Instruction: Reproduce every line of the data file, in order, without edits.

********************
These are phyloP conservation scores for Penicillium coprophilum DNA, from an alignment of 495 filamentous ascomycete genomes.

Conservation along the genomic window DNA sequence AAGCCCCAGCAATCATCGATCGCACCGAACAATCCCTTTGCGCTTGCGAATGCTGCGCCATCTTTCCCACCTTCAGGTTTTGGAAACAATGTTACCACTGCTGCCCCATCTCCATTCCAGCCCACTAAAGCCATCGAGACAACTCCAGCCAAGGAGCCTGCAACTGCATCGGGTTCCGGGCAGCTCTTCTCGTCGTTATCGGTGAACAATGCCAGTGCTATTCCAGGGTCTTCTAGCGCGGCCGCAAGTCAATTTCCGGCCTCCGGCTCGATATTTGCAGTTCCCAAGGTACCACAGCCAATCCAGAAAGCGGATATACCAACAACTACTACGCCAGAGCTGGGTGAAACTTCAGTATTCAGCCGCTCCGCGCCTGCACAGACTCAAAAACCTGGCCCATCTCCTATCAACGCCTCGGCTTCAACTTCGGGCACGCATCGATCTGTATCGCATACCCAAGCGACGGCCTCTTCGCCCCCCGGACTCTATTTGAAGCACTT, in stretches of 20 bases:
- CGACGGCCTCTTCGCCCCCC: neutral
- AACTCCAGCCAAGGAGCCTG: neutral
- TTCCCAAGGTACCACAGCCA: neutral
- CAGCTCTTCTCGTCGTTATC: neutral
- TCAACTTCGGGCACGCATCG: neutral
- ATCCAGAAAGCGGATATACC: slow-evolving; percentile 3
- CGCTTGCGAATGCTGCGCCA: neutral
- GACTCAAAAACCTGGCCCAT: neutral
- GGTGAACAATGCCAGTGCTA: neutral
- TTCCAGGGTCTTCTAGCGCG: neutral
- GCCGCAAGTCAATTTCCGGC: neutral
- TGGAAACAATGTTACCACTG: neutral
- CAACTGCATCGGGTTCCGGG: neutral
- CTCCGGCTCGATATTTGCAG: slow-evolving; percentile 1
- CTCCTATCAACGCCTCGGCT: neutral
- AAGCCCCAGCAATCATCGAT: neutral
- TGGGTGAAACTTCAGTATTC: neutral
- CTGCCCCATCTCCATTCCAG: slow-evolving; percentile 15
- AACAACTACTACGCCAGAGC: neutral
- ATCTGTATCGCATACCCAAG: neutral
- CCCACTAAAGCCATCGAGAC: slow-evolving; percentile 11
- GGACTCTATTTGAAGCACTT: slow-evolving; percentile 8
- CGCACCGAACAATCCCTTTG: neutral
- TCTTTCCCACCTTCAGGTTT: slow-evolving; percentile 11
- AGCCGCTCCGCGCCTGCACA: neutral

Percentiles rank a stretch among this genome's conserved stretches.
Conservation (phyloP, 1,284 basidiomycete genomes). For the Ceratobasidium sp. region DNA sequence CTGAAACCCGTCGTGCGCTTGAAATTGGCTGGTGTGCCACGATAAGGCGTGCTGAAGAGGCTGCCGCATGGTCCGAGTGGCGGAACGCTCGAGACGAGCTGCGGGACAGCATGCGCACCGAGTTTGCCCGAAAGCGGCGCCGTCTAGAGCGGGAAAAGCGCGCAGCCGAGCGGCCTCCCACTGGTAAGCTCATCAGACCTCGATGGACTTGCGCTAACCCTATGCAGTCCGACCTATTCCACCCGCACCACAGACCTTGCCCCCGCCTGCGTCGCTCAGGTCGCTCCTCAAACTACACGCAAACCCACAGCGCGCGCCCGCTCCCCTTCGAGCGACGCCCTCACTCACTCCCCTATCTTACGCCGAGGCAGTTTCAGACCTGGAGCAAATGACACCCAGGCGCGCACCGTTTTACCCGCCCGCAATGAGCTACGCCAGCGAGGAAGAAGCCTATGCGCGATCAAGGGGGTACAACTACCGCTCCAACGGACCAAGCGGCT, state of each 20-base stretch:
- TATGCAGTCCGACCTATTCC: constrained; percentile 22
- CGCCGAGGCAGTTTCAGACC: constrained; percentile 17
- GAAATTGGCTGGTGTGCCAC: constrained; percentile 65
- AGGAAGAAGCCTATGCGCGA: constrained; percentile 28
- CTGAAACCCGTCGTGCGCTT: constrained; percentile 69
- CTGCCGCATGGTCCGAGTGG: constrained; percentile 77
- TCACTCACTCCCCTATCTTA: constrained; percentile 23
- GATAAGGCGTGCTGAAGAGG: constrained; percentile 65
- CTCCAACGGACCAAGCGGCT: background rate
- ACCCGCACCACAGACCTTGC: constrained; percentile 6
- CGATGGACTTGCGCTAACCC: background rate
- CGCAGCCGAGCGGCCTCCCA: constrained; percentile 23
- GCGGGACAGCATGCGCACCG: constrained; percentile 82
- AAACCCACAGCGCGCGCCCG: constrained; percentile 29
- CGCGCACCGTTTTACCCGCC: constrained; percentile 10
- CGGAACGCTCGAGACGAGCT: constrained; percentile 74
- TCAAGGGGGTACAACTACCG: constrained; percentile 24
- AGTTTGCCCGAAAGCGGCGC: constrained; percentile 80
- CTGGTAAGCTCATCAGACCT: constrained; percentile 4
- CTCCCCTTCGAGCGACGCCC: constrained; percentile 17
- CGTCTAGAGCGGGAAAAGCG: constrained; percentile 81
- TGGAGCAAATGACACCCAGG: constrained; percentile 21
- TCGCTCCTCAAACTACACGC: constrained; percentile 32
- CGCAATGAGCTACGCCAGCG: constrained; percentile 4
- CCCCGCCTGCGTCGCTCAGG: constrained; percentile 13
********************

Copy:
These are phyloP conservation scores for Penicillium coprophilum DNA, from an alignment of 495 filamentous ascomycete genomes.

Conservation along the genomic window DNA sequence AAGCCCCAGCAATCATCGATCGCACCGAACAATCCCTTTGCGCTTGCGAATGCTGCGCCATCTTTCCCACCTTCAGGTTTTGGAAACAATGTTACCACTGCTGCCCCATCTCCATTCCAGCCCACTAAAGCCATCGAGACAACTCCAGCCAAGGAGCCTGCAACTGCATCGGGTTCCGGGCAGCTCTTCTCGTCGTTATCGGTGAACAATGCCAGTGCTATTCCAGGGTCTTCTAGCGCGGCCGCAAGTCAATTTCCGGCCTCCGGCTCGATATTTGCAGTTCCCAAGGTACCACAGCCAATCCAGAAAGCGGATATACCAACAACTACTACGCCAGAGCTGGGTGAAACTTCAGTATTCAGCCGCTCCGCGCCTGCACAGACTCAAAAACCTGGCCCATCTCCTATCAACGCCTCGGCTTCAACTTCGGGCACGCATCGATCTGTATCGCATACCCAAGCGACGGCCTCTTCGCCCCCCGGACTCTATTTGAAGCACTT, in stretches of 20 bases:
- CGACGGCCTCTTCGCCCCCC: neutral
- AACTCCAGCCAAGGAGCCTG: neutral
- TTCCCAAGGTACCACAGCCA: neutral
- CAGCTCTTCTCGTCGTTATC: neutral
- TCAACTTCGGGCACGCATCG: neutral
- ATCCAGAAAGCGGATATACC: slow-evolving; percentile 3
- CGCTTGCGAATGCTGCGCCA: neutral
- GACTCAAAAACCTGGCCCAT: neutral
- GGTGAACAATGCCAGTGCTA: neutral
- TTCCAGGGTCTTCTAGCGCG: neutral
- GCCGCAAGTCAATTTCCGGC: neutral
- TGGAAACAATGTTACCACTG: neutral
- CAACTGCATCGGGTTCCGGG: neutral
- CTCCGGCTCGATATTTGCAG: slow-evolving; percentile 1
- CTCCTATCAACGCCTCGGCT: neutral
- AAGCCCCAGCAATCATCGAT: neutral
- TGGGTGAAACTTCAGTATTC: neutral
- CTGCCCCATCTCCATTCCAG: slow-evolving; percentile 15
- AACAACTACTACGCCAGAGC: neutral
- ATCTGTATCGCATACCCAAG: neutral
- CCCACTAAAGCCATCGAGAC: slow-evolving; percentile 11
- GGACTCTATTTGAAGCACTT: slow-evolving; percentile 8
- CGCACCGAACAATCCCTTTG: neutral
- TCTTTCCCACCTTCAGGTTT: slow-evolving; percentile 11
- AGCCGCTCCGCGCCTGCACA: neutral

Percentiles rank a stretch among this genome's conserved stretches.
Conservation (phyloP, 1,284 basidiomycete genomes). For the Ceratobasidium sp. region DNA sequence CTGAAACCCGTCGTGCGCTTGAAATTGGCTGGTGTGCCACGATAAGGCGTGCTGAAGAGGCTGCCGCATGGTCCGAGTGGCGGAACGCTCGAGACGAGCTGCGGGACAGCATGCGCACCGAGTTTGCCCGAAAGCGGCGCCGTCTAGAGCGGGAAAAGCGCGCAGCCGAGCGGCCTCCCACTGGTAAGCTCATCAGACCTCGATGGACTTGCGCTAACCCTATGCAGTCCGACCTATTCCACCCGCACCACAGACCTTGCCCCCGCCTGCGTCGCTCAGGTCGCTCCTCAAACTACACGCAAACCCACAGCGCGCGCCCGCTCCCCTTCGAGCGACGCCCTCACTCACTCCCCTATCTTACGCCGAGGCAGTTTCAGACCTGGAGCAAATGACACCCAGGCGCGCACCGTTTTACCCGCCCGCAATGAGCTACGCCAGCGAGGAAGAAGCCTATGCGCGATCAAGGGGGTACAACTACCGCTCCAACGGACCAAGCGGCT, state of each 20-base stretch:
- TATGCAGTCCGACCTATTCC: constrained; percentile 22
- CGCCGAGGCAGTTTCAGACC: constrained; percentile 17
- GAAATTGGCTGGTGTGCCAC: constrained; percentile 65
- AGGAAGAAGCCTATGCGCGA: constrained; percentile 28
- CTGAAACCCGTCGTGCGCTT: constrained; percentile 69
- CTGCCGCATGGTCCGAGTGG: constrained; percentile 77
- TCACTCACTCCCCTATCTTA: constrained; percentile 23
- GATAAGGCGTGCTGAAGAGG: constrained; percentile 65
- CTCCAACGGACCAAGCGGCT: background rate
- ACCCGCACCACAGACCTTGC: constrained; percentile 6
- CGATGGACTTGCGCTAACCC: background rate
- CGCAGCCGAGCGGCCTCCCA: constrained; percentile 23
- GCGGGACAGCATGCGCACCG: constrained; percentile 82
- AAACCCACAGCGCGCGCCCG: constrained; percentile 29
- CGCGCACCGTTTTACCCGCC: constrained; percentile 10
- CGGAACGCTCGAGACGAGCT: constrained; percentile 74
- TCAAGGGGGTACAACTACCG: constrained; percentile 24
- AGTTTGCCCGAAAGCGGCGC: constrained; percentile 80
- CTGGTAAGCTCATCAGACCT: constrained; percentile 4
- CTCCCCTTCGAGCGACGCCC: constrained; percentile 17
- CGTCTAGAGCGGGAAAAGCG: constrained; percentile 81
- TGGAGCAAATGACACCCAGG: constrained; percentile 21
- TCGCTCCTCAAACTACACGC: constrained; percentile 32
- CGCAATGAGCTACGCCAGCG: constrained; percentile 4
- CCCCGCCTGCGTCGCTCAGG: constrained; percentile 13